Nor is an emphasis on “back-to-nature spirituality” new. The idea that we can find religious inspiration in the natural world dates to William Wordsworth and the Romantic period. In the United States, Native American traditions often form the basis for belief that nature gives us the best access to God. In Ashkenazic Judaism, the 18th-century founder of Hasidism, the Baal Shem Tov, is known for wandering in the wilderness, feeling a special closeness to God when he was in the natural world.
Where Wilderness Torah departs from both its predecessors and its contemporaries is in the organization’s emphasis on what Rabbi Gershon Winkler has termed “indigenous Judaism,” a Judaism drawn explicitly from the biblical era. What drives Wilderness Torah — unlike other Jewish environmental movements like Hazon or the Coalition on the Environment and Jewish Life — is co-founder Zelig Golden’s belief that to revitalize both Judaism and a Jewish ecological awareness, Jews need to reach all the way back to biblical times: “When the rabbinic period began, we became disconnected from the land; we became the people of the book. While cherishing and learning from our written tradition, in this time of growing concern about the land,” Golden told me, “we need to reach back to our deep roots to the land and bring that forward to the concerns we have in the modern world.”
It’s not clear what living biblically would mean to Golden. Should Jews return to polygamy and monarchy? Abandon the professions and become nomadic herders (Genesis) or farmers (Deuteronomy)? It’s easy to dismiss the idea of a return to biblical Judaism as mere nonsense. Yet the effort to marry Jewish religious practice to a wilderness environment is also more than Camp Ramah for adults. By insisting so firmly on the connection between nature and Jewish practice, Wilderness Torah may pose a challenge to synagogue-based Judaism.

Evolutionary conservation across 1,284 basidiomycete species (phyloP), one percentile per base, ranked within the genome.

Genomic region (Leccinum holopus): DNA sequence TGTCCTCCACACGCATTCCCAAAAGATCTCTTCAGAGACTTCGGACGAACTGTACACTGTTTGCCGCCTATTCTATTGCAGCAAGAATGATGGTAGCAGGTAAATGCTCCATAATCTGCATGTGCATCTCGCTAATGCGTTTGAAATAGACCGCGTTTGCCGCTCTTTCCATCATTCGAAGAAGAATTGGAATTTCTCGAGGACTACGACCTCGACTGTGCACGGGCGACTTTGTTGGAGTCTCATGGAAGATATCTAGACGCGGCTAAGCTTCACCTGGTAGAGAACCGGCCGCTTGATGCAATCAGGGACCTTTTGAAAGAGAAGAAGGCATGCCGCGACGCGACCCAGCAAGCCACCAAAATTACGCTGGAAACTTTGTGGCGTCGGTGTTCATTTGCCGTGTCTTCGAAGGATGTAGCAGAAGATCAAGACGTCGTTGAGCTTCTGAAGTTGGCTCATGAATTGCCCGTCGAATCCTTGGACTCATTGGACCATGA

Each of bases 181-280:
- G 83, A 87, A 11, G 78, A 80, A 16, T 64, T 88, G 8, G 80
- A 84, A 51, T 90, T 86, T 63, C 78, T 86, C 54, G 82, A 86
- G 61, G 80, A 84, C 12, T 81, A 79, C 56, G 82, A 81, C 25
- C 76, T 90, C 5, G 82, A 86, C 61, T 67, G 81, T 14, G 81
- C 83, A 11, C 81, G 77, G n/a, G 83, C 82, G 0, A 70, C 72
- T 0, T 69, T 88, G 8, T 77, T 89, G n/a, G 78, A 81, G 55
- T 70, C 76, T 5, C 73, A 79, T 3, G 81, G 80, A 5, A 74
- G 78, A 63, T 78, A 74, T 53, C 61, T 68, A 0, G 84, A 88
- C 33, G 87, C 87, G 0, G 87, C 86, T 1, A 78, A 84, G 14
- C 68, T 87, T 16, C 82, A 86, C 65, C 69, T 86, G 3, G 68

Though Wolk and Golden contend that their programs supplement what happens in a synagogue setting, their vision is of a Jewish practice inseparable from the earth. Taking their arguments a step further, Jews — even those outside Israel — would welcome the new moon standing under a dark sky, end the Sabbath with a blazing bonfire, and celebrate Sukkot on a farm where the participants have themselves worked the land and harvested the fruit. In their dreams, the creators of Wilderness Torah would go backward to go forward, returning Jews to an ancient land-based past in order to create a more ecologically aware and more spiritually alive Jewish present.
But first, they will climb a mountain.
Contact Jo Ellen Green Kaiser at email@example.com